Silhouette Mother and Child Experts were believed to have discovered a component in human breast milk, which could perhaps protect and maintain the delicate intestines of the infants. Apparently, this discovery was made by the experts from Queen Mary, University of London.

The identified component is stated to be the pancreatic secretory trypsin inhibitor (PSTI). This ingredient was noted to be present in great amounts in the colostrum. It was believed that the PSTI molecule, which is found in the pancreas, may safeguard the organ from getting destroyed by the digestive enzymes that it produces. Evidently, colostrum is noted to be the milk which is produced in the initial days following birth.

“We know that breast milk is made up of a host of different ingredients and we also know that there are a number of health benefits for babies who are breast-fed,” says lead study expert, Professor Ray Playford of Barts and the London School of Medicine and Dentistry, part of Queen Mary, University of London. “This study is important because it shows that a component of breast milk protects and repairs the babies’ delicate intestines in readiness for the onslaught of all the food and drink that are to come.”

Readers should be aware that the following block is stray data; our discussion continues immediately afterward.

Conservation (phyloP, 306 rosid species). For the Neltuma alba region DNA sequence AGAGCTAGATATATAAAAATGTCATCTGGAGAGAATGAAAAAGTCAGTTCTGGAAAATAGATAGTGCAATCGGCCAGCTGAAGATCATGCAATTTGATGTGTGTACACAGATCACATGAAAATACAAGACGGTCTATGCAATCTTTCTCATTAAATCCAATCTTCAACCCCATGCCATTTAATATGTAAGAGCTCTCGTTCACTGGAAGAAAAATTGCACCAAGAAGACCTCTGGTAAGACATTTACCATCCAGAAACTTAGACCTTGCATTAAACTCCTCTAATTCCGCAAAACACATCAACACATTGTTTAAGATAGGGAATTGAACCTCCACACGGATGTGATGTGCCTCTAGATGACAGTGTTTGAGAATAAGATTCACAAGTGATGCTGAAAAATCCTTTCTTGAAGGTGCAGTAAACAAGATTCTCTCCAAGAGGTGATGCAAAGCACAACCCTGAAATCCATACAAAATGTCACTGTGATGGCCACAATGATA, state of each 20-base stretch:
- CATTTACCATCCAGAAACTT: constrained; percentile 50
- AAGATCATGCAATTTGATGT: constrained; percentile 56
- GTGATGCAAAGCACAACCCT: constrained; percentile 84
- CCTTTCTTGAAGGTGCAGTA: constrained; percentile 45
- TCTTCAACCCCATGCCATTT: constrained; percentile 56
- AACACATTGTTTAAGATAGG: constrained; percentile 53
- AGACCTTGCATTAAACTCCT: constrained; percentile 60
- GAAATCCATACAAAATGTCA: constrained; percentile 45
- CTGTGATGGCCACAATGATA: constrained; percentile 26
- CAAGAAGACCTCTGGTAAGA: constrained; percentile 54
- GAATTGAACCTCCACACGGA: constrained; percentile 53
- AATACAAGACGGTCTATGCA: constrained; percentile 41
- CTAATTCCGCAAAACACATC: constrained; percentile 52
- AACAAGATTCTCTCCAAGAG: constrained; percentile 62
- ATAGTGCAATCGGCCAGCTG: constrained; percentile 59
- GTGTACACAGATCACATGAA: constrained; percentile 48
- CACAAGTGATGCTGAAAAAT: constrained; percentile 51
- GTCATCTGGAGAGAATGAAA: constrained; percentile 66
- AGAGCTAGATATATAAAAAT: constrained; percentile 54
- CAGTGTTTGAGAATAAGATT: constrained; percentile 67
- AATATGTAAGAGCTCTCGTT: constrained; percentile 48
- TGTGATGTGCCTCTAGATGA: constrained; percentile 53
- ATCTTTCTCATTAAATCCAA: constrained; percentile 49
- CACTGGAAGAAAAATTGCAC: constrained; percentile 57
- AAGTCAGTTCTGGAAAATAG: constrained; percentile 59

Playford also added that, “It reinforces the benefits of breast feeding, especially in the first few days after birth.”

It was observed that the lining of the infant’s gut may be more susceptible to damage, because it has in no way ever been exposed to food or drink. Thereby the study experts were noted to have emphasized the importance of breastfeeding during the first few days after birth.

For the purpose of the study, the experts were believed to have tested several samples of breast milk. Minute amounts of PSTI were noted to have been present in all the samples. However it seemed to be seven times more concentrated in the colostrum samples. More so, the PSTI component was also believed to be absent in formula milk.

The effect of PSTI on the human intestinal cells was further noted to have been studied by these experts. When causing damage to the cells, it was apparently found that the PSTI aroused the cells to travel across the damaged area and thereby appeared to form a natural protective ‘plaster’.

In addition, the experts were also noted to have found that PSTI could control further damage by preventing the intestine cells from self-destructing. The study further stated that about 75% of the damage could probably be reduced with the help of PSTI.